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Area News

April 27, 2015

Medical school planned in Gaylord

Gaylord, a community of 2,300 people 40 minutes southeast of Hutchinson, could soon be home to Minnesota’s newest medical school, the Hutchinson Leader reported.

The Gaylord City Council voted April 15 to work with a New York development firm to renovate the Sibley East school campus into a state-of-the-art training facility for primary care physicians. The campus is expected to include more than 125,000 square feet of classrooms and other learning centers, while dorms will eventually provide housing for more than 300 students.

McLeod Co. board says ‘no’ to additional hiring

McLeod County Commissioners voted April 21 not to hire a part-time deputy emergency management director at this time, the McLeod County Chronicle reported.

The state requires counties to provide a director and one or more deputy directors for emergency management. McLeod County’s director is Kevin Mathews, and deputies from the sheriff’s department have been serving in the part-time emergency management position.

Buffalo twins born on different days

The newborn sons of Greg and Jennifer Pilon of Buffalo are twins, but they weren’t born on the same day, the Wright County Journal-Press reported.

Grayson came first, at 11:34 p.m. March 31, while his brother, Griffon, was born at 12:32 a.m. April 1. Their big sister, McKenzie, is 20 months old. All three of the Pilon babies were brought into the world through in vitro fertilization (IVF). The process involves combining eggs and sperm outside the body in a laboratory. Once an embryo or embryos form, they are placed in the uterus.

Author shares story of loss in Watertown

The Friends of Watertown Library hosted an event Wednesday with award-winning author, JoAnn Kuzma Devent, a Mound resident and accompanist for churches in Mound and Watertown, the Carver County News reported.

Her award-winning book, “When Bluebirds Fly: Losing a Child, Living with Hope,” is a creative nonfiction memoir about losing her 18-month-old son, who drowned in a lake near their home. She has also written a humorous air travel book called “99 Ways to Make a Flight Attendant Fly – Off the Handle,” which has sold more than 10,000 copies.

‘Chemical-free’ activities funded in Litchfield

Members of Litchfield groups working to reduce underage drinking among local students reported April 20 how they’re using $5,000 contributed by the Litchfield City Council last year, the Litchfield Independent Review reported.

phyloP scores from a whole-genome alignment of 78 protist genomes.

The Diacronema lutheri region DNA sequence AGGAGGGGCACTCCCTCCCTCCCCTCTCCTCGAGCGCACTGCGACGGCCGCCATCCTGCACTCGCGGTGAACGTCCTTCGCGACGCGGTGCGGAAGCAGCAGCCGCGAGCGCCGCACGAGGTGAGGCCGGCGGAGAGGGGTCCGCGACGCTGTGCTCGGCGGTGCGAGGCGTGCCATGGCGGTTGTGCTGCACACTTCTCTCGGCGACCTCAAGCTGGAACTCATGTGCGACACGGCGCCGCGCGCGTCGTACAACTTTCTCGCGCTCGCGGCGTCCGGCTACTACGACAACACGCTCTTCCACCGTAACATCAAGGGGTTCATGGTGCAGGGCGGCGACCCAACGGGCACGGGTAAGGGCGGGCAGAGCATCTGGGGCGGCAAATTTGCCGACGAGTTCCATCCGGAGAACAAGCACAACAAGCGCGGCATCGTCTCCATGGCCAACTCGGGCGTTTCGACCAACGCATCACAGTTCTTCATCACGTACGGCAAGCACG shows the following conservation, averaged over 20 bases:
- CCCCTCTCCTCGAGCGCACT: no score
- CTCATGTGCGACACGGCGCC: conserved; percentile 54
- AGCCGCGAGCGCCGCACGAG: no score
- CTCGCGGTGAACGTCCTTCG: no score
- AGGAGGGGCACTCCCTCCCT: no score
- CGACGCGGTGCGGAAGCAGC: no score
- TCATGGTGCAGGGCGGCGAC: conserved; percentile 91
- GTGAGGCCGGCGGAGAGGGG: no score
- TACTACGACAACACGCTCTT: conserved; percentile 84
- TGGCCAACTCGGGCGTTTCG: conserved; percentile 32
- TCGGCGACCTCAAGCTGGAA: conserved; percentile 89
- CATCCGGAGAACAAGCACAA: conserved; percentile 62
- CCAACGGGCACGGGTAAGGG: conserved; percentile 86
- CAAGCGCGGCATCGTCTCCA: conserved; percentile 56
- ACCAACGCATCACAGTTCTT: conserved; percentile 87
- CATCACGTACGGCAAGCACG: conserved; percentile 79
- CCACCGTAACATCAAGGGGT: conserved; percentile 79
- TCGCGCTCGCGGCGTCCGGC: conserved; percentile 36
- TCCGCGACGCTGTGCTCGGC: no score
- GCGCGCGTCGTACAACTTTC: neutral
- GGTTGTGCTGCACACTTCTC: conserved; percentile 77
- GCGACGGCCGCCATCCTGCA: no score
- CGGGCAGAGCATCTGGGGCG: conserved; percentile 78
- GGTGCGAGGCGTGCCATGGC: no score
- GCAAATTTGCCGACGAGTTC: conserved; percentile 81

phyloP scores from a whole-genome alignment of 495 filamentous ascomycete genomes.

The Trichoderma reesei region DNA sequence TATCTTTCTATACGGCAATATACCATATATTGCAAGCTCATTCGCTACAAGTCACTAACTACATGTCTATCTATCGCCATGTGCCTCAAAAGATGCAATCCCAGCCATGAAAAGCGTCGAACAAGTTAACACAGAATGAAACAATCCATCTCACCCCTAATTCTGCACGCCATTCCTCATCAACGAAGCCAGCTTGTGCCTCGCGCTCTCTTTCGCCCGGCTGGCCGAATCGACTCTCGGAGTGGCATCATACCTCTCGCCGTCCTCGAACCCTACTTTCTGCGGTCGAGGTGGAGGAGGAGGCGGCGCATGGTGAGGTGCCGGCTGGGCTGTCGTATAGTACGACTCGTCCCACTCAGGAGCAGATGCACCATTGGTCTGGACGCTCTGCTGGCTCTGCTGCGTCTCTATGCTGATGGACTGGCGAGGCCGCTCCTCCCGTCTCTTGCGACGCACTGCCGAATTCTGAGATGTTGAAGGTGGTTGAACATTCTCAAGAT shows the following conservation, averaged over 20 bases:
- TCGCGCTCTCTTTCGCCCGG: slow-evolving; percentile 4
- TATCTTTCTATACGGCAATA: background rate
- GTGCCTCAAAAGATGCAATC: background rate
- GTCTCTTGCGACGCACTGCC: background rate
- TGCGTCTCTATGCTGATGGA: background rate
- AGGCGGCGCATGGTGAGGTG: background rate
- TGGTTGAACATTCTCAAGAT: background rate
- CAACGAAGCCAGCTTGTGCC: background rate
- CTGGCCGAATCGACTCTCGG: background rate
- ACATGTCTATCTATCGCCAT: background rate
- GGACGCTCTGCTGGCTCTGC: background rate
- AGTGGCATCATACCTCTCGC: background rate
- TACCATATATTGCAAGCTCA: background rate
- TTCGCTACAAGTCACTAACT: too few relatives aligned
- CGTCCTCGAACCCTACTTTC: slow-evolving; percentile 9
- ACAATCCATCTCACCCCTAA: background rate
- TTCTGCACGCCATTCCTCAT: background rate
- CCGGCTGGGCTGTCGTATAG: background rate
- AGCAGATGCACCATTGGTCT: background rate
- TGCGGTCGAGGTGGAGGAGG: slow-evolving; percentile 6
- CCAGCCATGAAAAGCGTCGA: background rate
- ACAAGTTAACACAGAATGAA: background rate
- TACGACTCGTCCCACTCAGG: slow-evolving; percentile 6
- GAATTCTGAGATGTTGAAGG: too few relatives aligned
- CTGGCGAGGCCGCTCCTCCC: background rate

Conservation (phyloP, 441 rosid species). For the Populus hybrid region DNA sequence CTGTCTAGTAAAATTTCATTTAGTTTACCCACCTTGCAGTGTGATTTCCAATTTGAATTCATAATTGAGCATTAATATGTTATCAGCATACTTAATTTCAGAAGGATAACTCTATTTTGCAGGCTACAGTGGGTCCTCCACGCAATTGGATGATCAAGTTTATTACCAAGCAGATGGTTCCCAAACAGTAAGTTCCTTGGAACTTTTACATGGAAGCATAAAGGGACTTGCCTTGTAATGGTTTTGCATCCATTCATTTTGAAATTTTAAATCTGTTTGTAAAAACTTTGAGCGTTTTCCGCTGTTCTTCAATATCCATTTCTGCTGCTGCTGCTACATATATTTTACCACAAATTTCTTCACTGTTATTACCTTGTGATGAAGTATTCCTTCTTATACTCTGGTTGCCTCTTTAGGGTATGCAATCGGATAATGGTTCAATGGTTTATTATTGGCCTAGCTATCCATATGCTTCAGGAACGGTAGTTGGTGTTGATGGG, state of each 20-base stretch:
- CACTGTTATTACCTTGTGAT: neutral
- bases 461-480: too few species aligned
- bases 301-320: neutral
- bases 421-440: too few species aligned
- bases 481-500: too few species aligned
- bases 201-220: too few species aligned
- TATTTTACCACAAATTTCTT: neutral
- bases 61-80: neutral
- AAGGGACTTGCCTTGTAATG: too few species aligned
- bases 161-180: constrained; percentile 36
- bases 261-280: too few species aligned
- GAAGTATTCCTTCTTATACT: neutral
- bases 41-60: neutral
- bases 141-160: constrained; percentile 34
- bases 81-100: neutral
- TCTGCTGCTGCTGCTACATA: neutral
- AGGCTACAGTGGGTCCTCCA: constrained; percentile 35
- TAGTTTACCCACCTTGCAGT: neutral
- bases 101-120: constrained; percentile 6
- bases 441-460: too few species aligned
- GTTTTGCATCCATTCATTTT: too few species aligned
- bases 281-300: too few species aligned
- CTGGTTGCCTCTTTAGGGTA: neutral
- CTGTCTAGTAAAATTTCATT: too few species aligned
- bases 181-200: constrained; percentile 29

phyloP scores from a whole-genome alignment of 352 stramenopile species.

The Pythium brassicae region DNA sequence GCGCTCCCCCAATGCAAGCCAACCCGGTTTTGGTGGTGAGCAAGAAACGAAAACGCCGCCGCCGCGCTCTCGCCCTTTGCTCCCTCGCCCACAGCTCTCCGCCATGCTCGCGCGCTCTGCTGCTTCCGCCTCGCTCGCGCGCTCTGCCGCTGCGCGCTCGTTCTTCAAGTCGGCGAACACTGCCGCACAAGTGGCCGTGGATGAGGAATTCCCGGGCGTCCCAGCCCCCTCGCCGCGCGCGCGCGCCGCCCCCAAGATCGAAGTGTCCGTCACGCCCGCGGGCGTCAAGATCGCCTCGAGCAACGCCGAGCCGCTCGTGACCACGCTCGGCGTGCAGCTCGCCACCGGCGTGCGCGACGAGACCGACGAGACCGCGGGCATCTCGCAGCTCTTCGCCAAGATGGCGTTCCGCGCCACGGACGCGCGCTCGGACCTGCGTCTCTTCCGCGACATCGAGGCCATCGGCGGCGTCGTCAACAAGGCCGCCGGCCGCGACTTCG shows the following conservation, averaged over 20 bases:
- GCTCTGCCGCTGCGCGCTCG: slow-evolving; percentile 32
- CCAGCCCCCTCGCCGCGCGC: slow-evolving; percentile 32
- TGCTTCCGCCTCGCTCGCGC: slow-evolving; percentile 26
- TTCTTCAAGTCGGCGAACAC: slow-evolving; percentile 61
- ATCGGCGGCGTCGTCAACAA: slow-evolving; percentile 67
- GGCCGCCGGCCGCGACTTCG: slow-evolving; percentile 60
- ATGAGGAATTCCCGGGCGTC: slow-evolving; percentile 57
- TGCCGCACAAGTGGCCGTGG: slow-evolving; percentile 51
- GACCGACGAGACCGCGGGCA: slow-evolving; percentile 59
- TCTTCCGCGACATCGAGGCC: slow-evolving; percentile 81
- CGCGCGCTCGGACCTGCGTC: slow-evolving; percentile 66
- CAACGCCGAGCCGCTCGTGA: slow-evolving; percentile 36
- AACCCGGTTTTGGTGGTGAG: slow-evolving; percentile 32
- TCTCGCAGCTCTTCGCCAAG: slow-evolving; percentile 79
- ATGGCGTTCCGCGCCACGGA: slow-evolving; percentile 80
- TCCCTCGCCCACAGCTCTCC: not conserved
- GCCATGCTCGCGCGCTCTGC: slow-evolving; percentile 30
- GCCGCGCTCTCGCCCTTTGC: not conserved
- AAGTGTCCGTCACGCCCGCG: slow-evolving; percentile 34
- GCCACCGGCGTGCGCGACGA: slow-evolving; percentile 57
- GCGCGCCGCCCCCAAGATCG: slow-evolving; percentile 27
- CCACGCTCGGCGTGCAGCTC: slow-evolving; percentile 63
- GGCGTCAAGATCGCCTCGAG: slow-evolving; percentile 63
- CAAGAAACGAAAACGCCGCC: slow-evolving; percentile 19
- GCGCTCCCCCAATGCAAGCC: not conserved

Funds helped pay for three “chemical-free” activities, including a trip to Valleyfair scheduled for later this year. The first event involved sending 174 students to Litchfield Hollywood Theater Nov. 21 to see “Big Hero 6” and “The Hunger Games: Mockingjay Part One.” Expenses included movie tickets, popcorn and pop. Another event was an outing of 66 students and chaperones to Mall of America’s Nickelodeon Universe Jan. 23.

Cologne man works on Vikings stadium

Loren Schwinghammer, 59, of Cologne is one of many workers on the $1 billion Vikings stadium project, the Waconia Patriot reported. The stadium is scheduled to open in 2016.

Schwinghammer operates a crane with a reach of 300 feet, and has worked in construction the past 39 years. Originally from St. Cloud, he got his start in construction working on the family farm. Other notable projects Schwinghammer has worked on include the 35W bridge, the Lincoln Center and Norwest Center buildings, the Minneapolis/St. Paul Airport, and Target Field.

Annandale plans in case of shooting crisis

After gunfire erupted during a January council meeting in New Hope, the City of Annandale decided to make an evacuation plan that would take effect if an active shooter crisis occurred during a council meeting, the Annandale Advocate reported.

The Annandale Police Department also recently conducted active shooter training sessions at all three Annandale schools and at city hall. Police Chief Jeff Herr said the department is not trying to create anxiety or stress, but is just encouraging people to think about crisis situations and have a plan in place.

Waconia welcomes new elementary principal

Nancy Wittman was introduced as the new elementary principal for ISD 110’s new elementary school during the April 13 Waconia School Board meeting, the Waconia Patriot reported.

Sixty-five people applied for the position. Wittman has been an elementary principal with Eastern Carver County Schools for 15 years. Prior to becoming a principal, she spent 11 years as a classroom elementary teacher (grades 1-5) and gifted/talented teacher for both Eastern Carver County Schools and Jordan Public Schools.

Monticello man is $100,000 lottery winner

David Martineau of Monticello claimed a $100,000 lottery prize April 15 after playing the Monopoly Millionaires’ Club scratch game, the Wright County Journal-Press reported.

South Haven Sports in South Haven sold the winning ticket. Odds of winning were one in nearly 3 million. Since 1990, the lottery has raised more than $2.4 billion for state programs relating to education, public safety, health/human services, and the environment.

Hutchinson Lego League competes at world level

With help from local businesses, and some fundraising ideas of their own, the Lego League in Hutchinson traveled to the World Festival in St. Louis, MO April 22 to face off against 100 teams in their division, some from the US and others from abroad, the Hutchinson Leader reported.

The Hutchinson team was invited to the five-day World Festival after taking first place in the regional FIRST Lego League tournament in St. Paul. The team raised $11,000 to cover travel expenses for the 10 team members attending, and their guardians.